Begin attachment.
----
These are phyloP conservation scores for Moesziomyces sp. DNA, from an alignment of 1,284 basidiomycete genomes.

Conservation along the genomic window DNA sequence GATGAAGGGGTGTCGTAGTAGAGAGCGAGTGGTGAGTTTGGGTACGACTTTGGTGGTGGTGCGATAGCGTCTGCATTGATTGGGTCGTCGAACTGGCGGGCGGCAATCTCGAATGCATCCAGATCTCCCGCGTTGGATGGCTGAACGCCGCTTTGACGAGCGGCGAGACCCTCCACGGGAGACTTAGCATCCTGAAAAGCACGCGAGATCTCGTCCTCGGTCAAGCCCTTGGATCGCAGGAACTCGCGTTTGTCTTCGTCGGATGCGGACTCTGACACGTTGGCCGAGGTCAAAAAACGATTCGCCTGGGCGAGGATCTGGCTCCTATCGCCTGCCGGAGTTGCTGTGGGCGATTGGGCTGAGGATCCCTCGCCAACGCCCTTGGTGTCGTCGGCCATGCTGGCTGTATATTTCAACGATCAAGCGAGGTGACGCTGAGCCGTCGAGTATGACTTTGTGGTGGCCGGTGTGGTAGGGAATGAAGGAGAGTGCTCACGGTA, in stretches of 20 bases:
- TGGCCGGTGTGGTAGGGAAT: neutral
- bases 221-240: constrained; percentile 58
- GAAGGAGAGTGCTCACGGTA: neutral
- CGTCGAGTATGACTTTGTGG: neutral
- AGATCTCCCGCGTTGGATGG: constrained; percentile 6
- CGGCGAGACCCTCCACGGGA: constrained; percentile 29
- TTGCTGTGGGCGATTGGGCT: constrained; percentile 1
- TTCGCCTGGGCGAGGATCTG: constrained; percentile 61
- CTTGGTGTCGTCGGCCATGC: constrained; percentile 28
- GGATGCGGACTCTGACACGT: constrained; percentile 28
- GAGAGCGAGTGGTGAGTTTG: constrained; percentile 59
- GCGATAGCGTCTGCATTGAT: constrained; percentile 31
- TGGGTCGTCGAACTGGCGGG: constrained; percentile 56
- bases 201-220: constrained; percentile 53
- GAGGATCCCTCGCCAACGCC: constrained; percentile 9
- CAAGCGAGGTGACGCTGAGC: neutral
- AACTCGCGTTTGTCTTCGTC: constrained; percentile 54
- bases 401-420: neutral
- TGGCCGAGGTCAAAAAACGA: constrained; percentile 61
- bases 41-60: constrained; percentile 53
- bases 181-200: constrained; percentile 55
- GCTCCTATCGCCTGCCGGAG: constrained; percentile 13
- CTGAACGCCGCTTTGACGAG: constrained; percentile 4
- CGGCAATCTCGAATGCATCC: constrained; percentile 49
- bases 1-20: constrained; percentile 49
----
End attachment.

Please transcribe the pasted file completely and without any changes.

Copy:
These are phyloP conservation scores for Moesziomyces sp. DNA, from an alignment of 1,284 basidiomycete genomes.

Conservation along the genomic window DNA sequence GATGAAGGGGTGTCGTAGTAGAGAGCGAGTGGTGAGTTTGGGTACGACTTTGGTGGTGGTGCGATAGCGTCTGCATTGATTGGGTCGTCGAACTGGCGGGCGGCAATCTCGAATGCATCCAGATCTCCCGCGTTGGATGGCTGAACGCCGCTTTGACGAGCGGCGAGACCCTCCACGGGAGACTTAGCATCCTGAAAAGCACGCGAGATCTCGTCCTCGGTCAAGCCCTTGGATCGCAGGAACTCGCGTTTGTCTTCGTCGGATGCGGACTCTGACACGTTGGCCGAGGTCAAAAAACGATTCGCCTGGGCGAGGATCTGGCTCCTATCGCCTGCCGGAGTTGCTGTGGGCGATTGGGCTGAGGATCCCTCGCCAACGCCCTTGGTGTCGTCGGCCATGCTGGCTGTATATTTCAACGATCAAGCGAGGTGACGCTGAGCCGTCGAGTATGACTTTGTGGTGGCCGGTGTGGTAGGGAATGAAGGAGAGTGCTCACGGTA, in stretches of 20 bases:
- TGGCCGGTGTGGTAGGGAAT: neutral
- bases 221-240: constrained; percentile 58
- GAAGGAGAGTGCTCACGGTA: neutral
- CGTCGAGTATGACTTTGTGG: neutral
- AGATCTCCCGCGTTGGATGG: constrained; percentile 6
- CGGCGAGACCCTCCACGGGA: constrained; percentile 29
- TTGCTGTGGGCGATTGGGCT: constrained; percentile 1
- TTCGCCTGGGCGAGGATCTG: constrained; percentile 61
- CTTGGTGTCGTCGGCCATGC: constrained; percentile 28
- GGATGCGGACTCTGACACGT: constrained; percentile 28
- GAGAGCGAGTGGTGAGTTTG: constrained; percentile 59
- GCGATAGCGTCTGCATTGAT: constrained; percentile 31
- TGGGTCGTCGAACTGGCGGG: constrained; percentile 56
- bases 201-220: constrained; percentile 53
- GAGGATCCCTCGCCAACGCC: constrained; percentile 9
- CAAGCGAGGTGACGCTGAGC: neutral
- AACTCGCGTTTGTCTTCGTC: constrained; percentile 54
- bases 401-420: neutral
- TGGCCGAGGTCAAAAAACGA: constrained; percentile 61
- bases 41-60: constrained; percentile 53
- bases 181-200: constrained; percentile 55
- GCTCCTATCGCCTGCCGGAG: constrained; percentile 13
- CTGAACGCCGCTTTGACGAG: constrained; percentile 4
- CGGCAATCTCGAATGCATCC: constrained; percentile 49
- bases 1-20: constrained; percentile 49